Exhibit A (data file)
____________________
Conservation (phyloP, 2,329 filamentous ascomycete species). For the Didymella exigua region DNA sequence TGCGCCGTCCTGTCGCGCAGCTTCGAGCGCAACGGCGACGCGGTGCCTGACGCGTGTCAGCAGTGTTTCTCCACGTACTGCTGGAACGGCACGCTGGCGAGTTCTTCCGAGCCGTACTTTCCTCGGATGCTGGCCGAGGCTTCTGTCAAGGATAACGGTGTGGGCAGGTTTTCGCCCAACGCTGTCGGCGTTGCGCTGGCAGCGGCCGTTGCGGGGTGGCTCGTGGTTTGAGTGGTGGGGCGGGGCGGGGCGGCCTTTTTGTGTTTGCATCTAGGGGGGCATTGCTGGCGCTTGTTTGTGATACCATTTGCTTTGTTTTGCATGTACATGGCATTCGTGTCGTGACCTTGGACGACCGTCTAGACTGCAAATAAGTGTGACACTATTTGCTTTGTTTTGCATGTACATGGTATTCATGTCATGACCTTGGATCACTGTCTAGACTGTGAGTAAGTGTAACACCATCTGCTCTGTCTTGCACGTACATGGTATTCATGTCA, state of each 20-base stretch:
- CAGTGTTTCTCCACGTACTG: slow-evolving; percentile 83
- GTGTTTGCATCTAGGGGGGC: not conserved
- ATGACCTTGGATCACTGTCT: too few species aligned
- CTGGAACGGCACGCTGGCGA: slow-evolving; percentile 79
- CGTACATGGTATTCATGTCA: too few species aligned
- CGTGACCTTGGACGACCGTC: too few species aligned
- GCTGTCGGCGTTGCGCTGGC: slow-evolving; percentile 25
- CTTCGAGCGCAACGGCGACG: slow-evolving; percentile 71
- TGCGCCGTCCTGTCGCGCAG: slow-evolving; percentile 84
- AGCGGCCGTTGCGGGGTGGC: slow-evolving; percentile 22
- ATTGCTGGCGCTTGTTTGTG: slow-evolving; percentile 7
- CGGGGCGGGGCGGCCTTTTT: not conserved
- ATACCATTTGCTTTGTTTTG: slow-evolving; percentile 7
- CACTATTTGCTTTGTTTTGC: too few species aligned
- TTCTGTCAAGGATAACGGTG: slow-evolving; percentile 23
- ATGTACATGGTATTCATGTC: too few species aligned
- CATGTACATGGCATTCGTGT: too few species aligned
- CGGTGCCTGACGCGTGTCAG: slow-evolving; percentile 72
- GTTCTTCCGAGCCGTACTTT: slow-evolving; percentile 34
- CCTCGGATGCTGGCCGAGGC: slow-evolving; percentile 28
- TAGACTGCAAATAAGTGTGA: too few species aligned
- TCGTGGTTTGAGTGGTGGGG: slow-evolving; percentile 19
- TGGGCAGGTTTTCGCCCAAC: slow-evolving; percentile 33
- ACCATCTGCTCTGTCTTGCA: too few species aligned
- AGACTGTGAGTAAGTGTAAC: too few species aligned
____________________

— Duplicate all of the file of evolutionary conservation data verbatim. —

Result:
Conservation (phyloP, 2,329 filamentous ascomycete species). For the Didymella exigua region DNA sequence TGCGCCGTCCTGTCGCGCAGCTTCGAGCGCAACGGCGACGCGGTGCCTGACGCGTGTCAGCAGTGTTTCTCCACGTACTGCTGGAACGGCACGCTGGCGAGTTCTTCCGAGCCGTACTTTCCTCGGATGCTGGCCGAGGCTTCTGTCAAGGATAACGGTGTGGGCAGGTTTTCGCCCAACGCTGTCGGCGTTGCGCTGGCAGCGGCCGTTGCGGGGTGGCTCGTGGTTTGAGTGGTGGGGCGGGGCGGGGCGGCCTTTTTGTGTTTGCATCTAGGGGGGCATTGCTGGCGCTTGTTTGTGATACCATTTGCTTTGTTTTGCATGTACATGGCATTCGTGTCGTGACCTTGGACGACCGTCTAGACTGCAAATAAGTGTGACACTATTTGCTTTGTTTTGCATGTACATGGTATTCATGTCATGACCTTGGATCACTGTCTAGACTGTGAGTAAGTGTAACACCATCTGCTCTGTCTTGCACGTACATGGTATTCATGTCA, state of each 20-base stretch:
- CAGTGTTTCTCCACGTACTG: slow-evolving; percentile 83
- GTGTTTGCATCTAGGGGGGC: not conserved
- ATGACCTTGGATCACTGTCT: too few species aligned
- CTGGAACGGCACGCTGGCGA: slow-evolving; percentile 79
- CGTACATGGTATTCATGTCA: too few species aligned
- CGTGACCTTGGACGACCGTC: too few species aligned
- GCTGTCGGCGTTGCGCTGGC: slow-evolving; percentile 25
- CTTCGAGCGCAACGGCGACG: slow-evolving; percentile 71
- TGCGCCGTCCTGTCGCGCAG: slow-evolving; percentile 84
- AGCGGCCGTTGCGGGGTGGC: slow-evolving; percentile 22
- ATTGCTGGCGCTTGTTTGTG: slow-evolving; percentile 7
- CGGGGCGGGGCGGCCTTTTT: not conserved
- ATACCATTTGCTTTGTTTTG: slow-evolving; percentile 7
- CACTATTTGCTTTGTTTTGC: too few species aligned
- TTCTGTCAAGGATAACGGTG: slow-evolving; percentile 23
- ATGTACATGGTATTCATGTC: too few species aligned
- CATGTACATGGCATTCGTGT: too few species aligned
- CGGTGCCTGACGCGTGTCAG: slow-evolving; percentile 72
- GTTCTTCCGAGCCGTACTTT: slow-evolving; percentile 34
- CCTCGGATGCTGGCCGAGGC: slow-evolving; percentile 28
- TAGACTGCAAATAAGTGTGA: too few species aligned
- TCGTGGTTTGAGTGGTGGGG: slow-evolving; percentile 19
- TGGGCAGGTTTTCGCCCAAC: slow-evolving; percentile 33
- ACCATCTGCTCTGTCTTGCA: too few species aligned
- AGACTGTGAGTAAGTGTAAC: too few species aligned